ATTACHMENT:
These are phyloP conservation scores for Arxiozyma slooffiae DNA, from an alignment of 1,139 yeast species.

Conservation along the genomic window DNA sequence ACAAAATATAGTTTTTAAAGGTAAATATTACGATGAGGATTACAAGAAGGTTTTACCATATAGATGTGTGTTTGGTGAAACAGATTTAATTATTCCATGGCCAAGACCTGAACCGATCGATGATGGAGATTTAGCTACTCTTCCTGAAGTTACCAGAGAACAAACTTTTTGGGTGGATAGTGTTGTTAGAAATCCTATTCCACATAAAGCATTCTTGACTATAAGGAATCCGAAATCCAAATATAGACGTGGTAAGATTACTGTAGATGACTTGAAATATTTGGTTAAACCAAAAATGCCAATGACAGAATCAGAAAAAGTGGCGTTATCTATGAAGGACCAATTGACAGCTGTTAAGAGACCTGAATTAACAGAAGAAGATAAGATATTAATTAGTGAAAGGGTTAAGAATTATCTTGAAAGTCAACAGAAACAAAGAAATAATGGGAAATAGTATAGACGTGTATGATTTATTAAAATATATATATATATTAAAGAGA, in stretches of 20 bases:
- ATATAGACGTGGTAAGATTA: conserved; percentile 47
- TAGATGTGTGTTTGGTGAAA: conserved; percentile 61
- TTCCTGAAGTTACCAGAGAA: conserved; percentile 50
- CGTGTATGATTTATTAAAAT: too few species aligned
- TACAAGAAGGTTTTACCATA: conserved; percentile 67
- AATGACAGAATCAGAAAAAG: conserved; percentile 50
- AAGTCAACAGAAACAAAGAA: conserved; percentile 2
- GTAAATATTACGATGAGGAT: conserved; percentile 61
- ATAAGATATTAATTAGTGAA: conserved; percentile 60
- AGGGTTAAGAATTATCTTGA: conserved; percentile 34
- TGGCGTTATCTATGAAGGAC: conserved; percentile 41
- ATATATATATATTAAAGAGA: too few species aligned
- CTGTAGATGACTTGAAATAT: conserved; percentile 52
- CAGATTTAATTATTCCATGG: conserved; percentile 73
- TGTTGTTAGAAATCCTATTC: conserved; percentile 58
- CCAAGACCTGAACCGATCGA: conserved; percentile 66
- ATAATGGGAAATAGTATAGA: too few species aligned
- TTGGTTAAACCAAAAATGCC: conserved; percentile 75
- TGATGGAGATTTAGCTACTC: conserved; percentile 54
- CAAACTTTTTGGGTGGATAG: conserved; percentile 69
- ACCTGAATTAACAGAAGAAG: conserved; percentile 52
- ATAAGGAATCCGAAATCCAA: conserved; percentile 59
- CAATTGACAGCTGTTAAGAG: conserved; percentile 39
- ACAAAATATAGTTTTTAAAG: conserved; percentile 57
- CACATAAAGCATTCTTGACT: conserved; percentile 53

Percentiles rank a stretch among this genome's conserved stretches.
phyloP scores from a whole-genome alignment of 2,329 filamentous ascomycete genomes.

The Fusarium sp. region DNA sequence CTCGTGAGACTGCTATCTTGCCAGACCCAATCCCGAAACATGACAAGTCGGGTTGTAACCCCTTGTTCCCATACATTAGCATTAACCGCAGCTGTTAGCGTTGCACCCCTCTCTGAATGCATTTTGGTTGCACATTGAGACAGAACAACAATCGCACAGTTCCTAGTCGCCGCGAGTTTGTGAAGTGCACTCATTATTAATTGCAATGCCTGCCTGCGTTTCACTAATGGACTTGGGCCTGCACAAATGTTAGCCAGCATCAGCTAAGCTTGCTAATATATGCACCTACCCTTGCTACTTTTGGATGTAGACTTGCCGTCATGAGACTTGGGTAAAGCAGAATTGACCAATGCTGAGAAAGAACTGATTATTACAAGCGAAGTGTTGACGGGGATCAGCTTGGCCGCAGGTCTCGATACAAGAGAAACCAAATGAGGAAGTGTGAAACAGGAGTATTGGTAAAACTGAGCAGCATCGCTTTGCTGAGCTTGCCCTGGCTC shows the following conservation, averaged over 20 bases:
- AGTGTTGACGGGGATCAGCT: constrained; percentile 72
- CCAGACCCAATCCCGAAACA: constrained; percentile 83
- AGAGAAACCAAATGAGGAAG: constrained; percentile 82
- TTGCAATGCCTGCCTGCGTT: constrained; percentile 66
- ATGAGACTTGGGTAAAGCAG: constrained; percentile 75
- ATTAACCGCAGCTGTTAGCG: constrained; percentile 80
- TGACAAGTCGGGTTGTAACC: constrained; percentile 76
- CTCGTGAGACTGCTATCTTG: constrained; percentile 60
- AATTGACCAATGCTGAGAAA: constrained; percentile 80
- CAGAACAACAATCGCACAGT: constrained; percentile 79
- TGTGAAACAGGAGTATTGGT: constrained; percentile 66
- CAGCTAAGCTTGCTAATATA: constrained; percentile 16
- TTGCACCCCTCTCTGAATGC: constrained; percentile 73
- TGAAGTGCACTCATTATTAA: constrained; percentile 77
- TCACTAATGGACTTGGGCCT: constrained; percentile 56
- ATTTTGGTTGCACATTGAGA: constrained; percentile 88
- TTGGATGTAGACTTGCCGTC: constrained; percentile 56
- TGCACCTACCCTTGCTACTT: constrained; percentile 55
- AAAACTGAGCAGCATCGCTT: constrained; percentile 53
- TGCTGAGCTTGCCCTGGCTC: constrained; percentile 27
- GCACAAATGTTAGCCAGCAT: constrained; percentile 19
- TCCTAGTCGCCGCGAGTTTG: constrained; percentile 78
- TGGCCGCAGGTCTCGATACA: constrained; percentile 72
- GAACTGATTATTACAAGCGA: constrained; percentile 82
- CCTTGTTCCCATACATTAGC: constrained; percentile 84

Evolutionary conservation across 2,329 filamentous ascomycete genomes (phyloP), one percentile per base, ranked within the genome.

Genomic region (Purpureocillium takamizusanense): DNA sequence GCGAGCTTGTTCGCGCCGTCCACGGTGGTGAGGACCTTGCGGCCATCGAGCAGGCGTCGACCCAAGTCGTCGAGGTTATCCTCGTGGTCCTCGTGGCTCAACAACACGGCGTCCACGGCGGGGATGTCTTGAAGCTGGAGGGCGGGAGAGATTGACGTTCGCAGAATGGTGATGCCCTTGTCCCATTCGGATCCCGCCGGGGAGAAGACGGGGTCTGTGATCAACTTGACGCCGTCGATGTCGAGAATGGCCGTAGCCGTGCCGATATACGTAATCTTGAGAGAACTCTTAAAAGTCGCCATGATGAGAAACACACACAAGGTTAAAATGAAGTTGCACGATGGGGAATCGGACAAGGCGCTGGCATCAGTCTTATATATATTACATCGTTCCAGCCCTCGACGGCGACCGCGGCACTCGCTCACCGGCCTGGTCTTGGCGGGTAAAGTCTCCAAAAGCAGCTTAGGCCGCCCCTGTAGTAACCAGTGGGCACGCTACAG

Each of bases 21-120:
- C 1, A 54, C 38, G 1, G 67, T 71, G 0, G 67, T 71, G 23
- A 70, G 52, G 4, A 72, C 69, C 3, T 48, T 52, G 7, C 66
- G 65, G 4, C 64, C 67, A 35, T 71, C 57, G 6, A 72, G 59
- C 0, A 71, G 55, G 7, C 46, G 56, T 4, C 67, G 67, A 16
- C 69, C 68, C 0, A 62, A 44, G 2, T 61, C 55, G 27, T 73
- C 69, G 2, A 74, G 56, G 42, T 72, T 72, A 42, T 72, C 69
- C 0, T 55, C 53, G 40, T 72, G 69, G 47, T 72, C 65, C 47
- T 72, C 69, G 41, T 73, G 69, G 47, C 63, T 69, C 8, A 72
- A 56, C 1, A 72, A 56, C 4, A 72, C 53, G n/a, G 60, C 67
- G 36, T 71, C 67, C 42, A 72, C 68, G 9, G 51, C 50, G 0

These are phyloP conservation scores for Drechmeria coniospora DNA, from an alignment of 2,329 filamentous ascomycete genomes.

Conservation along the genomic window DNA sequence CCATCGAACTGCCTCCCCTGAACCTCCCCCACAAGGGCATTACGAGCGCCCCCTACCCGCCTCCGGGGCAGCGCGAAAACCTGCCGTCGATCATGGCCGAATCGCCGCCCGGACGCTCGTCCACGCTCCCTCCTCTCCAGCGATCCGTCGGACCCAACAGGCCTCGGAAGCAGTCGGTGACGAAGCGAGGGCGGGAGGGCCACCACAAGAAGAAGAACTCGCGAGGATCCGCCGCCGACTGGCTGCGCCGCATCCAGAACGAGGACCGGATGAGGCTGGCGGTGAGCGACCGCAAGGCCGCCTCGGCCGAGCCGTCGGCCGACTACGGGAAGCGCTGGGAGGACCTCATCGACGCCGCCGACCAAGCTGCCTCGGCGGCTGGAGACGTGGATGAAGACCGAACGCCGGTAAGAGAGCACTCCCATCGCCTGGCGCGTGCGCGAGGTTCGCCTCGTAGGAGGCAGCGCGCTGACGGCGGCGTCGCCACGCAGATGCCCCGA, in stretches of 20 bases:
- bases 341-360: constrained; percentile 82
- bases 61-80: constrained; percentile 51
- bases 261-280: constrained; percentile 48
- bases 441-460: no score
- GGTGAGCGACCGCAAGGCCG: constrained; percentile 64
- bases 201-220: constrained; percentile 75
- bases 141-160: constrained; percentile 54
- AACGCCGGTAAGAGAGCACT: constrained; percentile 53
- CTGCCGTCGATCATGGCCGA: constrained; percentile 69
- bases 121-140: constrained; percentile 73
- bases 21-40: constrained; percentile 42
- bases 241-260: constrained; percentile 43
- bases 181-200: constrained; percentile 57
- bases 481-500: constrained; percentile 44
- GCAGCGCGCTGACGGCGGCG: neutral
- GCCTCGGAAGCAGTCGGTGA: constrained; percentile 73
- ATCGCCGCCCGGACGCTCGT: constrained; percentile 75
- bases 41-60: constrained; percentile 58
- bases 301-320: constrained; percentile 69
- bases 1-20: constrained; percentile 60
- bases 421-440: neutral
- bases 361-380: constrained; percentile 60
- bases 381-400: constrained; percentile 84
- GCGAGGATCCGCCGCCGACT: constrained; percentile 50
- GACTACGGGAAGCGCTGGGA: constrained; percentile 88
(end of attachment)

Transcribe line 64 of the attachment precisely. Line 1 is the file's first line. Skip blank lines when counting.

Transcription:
- C 69, G 2, A 74, G 56, G 42, T 72, T 72, A 42, T 72, C 69